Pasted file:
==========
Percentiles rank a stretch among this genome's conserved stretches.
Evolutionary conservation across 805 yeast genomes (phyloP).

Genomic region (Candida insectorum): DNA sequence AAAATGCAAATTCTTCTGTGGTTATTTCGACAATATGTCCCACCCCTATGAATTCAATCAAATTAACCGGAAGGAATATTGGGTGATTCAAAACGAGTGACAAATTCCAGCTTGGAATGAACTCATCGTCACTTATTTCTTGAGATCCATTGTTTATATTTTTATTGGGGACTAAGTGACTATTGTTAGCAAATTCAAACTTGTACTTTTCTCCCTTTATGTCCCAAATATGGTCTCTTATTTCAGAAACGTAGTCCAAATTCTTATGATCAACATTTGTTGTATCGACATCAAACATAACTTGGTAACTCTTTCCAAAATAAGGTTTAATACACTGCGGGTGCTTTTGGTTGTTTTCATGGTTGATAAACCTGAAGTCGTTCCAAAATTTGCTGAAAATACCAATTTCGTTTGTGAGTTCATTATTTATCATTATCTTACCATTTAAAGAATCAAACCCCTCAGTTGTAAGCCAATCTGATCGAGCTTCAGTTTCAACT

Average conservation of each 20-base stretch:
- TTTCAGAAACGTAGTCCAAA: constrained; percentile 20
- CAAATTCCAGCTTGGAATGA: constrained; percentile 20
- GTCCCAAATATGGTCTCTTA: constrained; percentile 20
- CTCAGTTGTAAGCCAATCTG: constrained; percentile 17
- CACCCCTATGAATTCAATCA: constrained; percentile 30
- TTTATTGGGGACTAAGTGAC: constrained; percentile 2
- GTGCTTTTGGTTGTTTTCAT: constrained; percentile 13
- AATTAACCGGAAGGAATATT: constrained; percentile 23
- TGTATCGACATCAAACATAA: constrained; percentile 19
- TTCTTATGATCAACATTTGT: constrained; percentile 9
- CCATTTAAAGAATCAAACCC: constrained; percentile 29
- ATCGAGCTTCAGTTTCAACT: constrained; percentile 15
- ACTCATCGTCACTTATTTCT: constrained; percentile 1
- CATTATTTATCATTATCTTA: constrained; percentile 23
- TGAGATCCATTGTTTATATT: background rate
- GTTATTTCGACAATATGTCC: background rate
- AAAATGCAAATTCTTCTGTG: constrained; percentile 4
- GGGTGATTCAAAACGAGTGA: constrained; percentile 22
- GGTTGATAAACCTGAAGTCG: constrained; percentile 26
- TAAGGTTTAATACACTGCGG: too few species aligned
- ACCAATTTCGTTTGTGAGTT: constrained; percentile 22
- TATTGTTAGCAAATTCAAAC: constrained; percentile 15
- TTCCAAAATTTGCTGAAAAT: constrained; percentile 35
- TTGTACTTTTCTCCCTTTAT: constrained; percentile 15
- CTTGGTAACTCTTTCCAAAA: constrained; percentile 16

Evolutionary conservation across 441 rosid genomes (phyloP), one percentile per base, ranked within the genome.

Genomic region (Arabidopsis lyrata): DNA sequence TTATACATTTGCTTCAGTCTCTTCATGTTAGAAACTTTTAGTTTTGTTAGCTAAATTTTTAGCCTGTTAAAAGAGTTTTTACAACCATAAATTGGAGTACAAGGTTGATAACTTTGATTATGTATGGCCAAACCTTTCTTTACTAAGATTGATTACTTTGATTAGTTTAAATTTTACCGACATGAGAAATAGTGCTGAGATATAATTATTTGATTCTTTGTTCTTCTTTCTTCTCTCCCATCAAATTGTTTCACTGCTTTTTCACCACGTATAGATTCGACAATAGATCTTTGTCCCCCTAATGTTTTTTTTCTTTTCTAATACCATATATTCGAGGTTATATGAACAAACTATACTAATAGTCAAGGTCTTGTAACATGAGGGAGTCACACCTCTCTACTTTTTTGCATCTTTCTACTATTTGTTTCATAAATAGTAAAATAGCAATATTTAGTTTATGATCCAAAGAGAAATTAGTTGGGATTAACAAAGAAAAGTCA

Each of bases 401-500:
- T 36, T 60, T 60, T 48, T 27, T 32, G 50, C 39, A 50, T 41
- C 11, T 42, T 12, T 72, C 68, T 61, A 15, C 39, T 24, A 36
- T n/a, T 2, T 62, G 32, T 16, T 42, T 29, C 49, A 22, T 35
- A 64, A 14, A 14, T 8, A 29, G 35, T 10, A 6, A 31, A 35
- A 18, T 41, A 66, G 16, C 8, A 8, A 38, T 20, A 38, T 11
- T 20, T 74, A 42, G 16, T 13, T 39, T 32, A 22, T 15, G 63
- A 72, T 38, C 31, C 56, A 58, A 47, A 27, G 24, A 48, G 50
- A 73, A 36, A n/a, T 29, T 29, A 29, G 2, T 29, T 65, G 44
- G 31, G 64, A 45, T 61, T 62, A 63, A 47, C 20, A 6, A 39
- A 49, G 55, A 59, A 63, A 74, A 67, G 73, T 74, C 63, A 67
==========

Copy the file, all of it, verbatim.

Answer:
Percentiles rank a stretch among this genome's conserved stretches.
Evolutionary conservation across 805 yeast genomes (phyloP).

Genomic region (Candida insectorum): DNA sequence AAAATGCAAATTCTTCTGTGGTTATTTCGACAATATGTCCCACCCCTATGAATTCAATCAAATTAACCGGAAGGAATATTGGGTGATTCAAAACGAGTGACAAATTCCAGCTTGGAATGAACTCATCGTCACTTATTTCTTGAGATCCATTGTTTATATTTTTATTGGGGACTAAGTGACTATTGTTAGCAAATTCAAACTTGTACTTTTCTCCCTTTATGTCCCAAATATGGTCTCTTATTTCAGAAACGTAGTCCAAATTCTTATGATCAACATTTGTTGTATCGACATCAAACATAACTTGGTAACTCTTTCCAAAATAAGGTTTAATACACTGCGGGTGCTTTTGGTTGTTTTCATGGTTGATAAACCTGAAGTCGTTCCAAAATTTGCTGAAAATACCAATTTCGTTTGTGAGTTCATTATTTATCATTATCTTACCATTTAAAGAATCAAACCCCTCAGTTGTAAGCCAATCTGATCGAGCTTCAGTTTCAACT

Average conservation of each 20-base stretch:
- TTTCAGAAACGTAGTCCAAA: constrained; percentile 20
- CAAATTCCAGCTTGGAATGA: constrained; percentile 20
- GTCCCAAATATGGTCTCTTA: constrained; percentile 20
- CTCAGTTGTAAGCCAATCTG: constrained; percentile 17
- CACCCCTATGAATTCAATCA: constrained; percentile 30
- TTTATTGGGGACTAAGTGAC: constrained; percentile 2
- GTGCTTTTGGTTGTTTTCAT: constrained; percentile 13
- AATTAACCGGAAGGAATATT: constrained; percentile 23
- TGTATCGACATCAAACATAA: constrained; percentile 19
- TTCTTATGATCAACATTTGT: constrained; percentile 9
- CCATTTAAAGAATCAAACCC: constrained; percentile 29
- ATCGAGCTTCAGTTTCAACT: constrained; percentile 15
- ACTCATCGTCACTTATTTCT: constrained; percentile 1
- CATTATTTATCATTATCTTA: constrained; percentile 23
- TGAGATCCATTGTTTATATT: background rate
- GTTATTTCGACAATATGTCC: background rate
- AAAATGCAAATTCTTCTGTG: constrained; percentile 4
- GGGTGATTCAAAACGAGTGA: constrained; percentile 22
- GGTTGATAAACCTGAAGTCG: constrained; percentile 26
- TAAGGTTTAATACACTGCGG: too few species aligned
- ACCAATTTCGTTTGTGAGTT: constrained; percentile 22
- TATTGTTAGCAAATTCAAAC: constrained; percentile 15
- TTCCAAAATTTGCTGAAAAT: constrained; percentile 35
- TTGTACTTTTCTCCCTTTAT: constrained; percentile 15
- CTTGGTAACTCTTTCCAAAA: constrained; percentile 16

Evolutionary conservation across 441 rosid genomes (phyloP), one percentile per base, ranked within the genome.

Genomic region (Arabidopsis lyrata): DNA sequence TTATACATTTGCTTCAGTCTCTTCATGTTAGAAACTTTTAGTTTTGTTAGCTAAATTTTTAGCCTGTTAAAAGAGTTTTTACAACCATAAATTGGAGTACAAGGTTGATAACTTTGATTATGTATGGCCAAACCTTTCTTTACTAAGATTGATTACTTTGATTAGTTTAAATTTTACCGACATGAGAAATAGTGCTGAGATATAATTATTTGATTCTTTGTTCTTCTTTCTTCTCTCCCATCAAATTGTTTCACTGCTTTTTCACCACGTATAGATTCGACAATAGATCTTTGTCCCCCTAATGTTTTTTTTCTTTTCTAATACCATATATTCGAGGTTATATGAACAAACTATACTAATAGTCAAGGTCTTGTAACATGAGGGAGTCACACCTCTCTACTTTTTTGCATCTTTCTACTATTTGTTTCATAAATAGTAAAATAGCAATATTTAGTTTATGATCCAAAGAGAAATTAGTTGGGATTAACAAAGAAAAGTCA

Each of bases 401-500:
- T 36, T 60, T 60, T 48, T 27, T 32, G 50, C 39, A 50, T 41
- C 11, T 42, T 12, T 72, C 68, T 61, A 15, C 39, T 24, A 36
- T n/a, T 2, T 62, G 32, T 16, T 42, T 29, C 49, A 22, T 35
- A 64, A 14, A 14, T 8, A 29, G 35, T 10, A 6, A 31, A 35
- A 18, T 41, A 66, G 16, C 8, A 8, A 38, T 20, A 38, T 11
- T 20, T 74, A 42, G 16, T 13, T 39, T 32, A 22, T 15, G 63
- A 72, T 38, C 31, C 56, A 58, A 47, A 27, G 24, A 48, G 50
- A 73, A 36, A n/a, T 29, T 29, A 29, G 2, T 29, T 65, G 44
- G 31, G 64, A 45, T 61, T 62, A 63, A 47, C 20, A 6, A 39
- A 49, G 55, A 59, A 63, A 74, A 67, G 73, T 74, C 63, A 67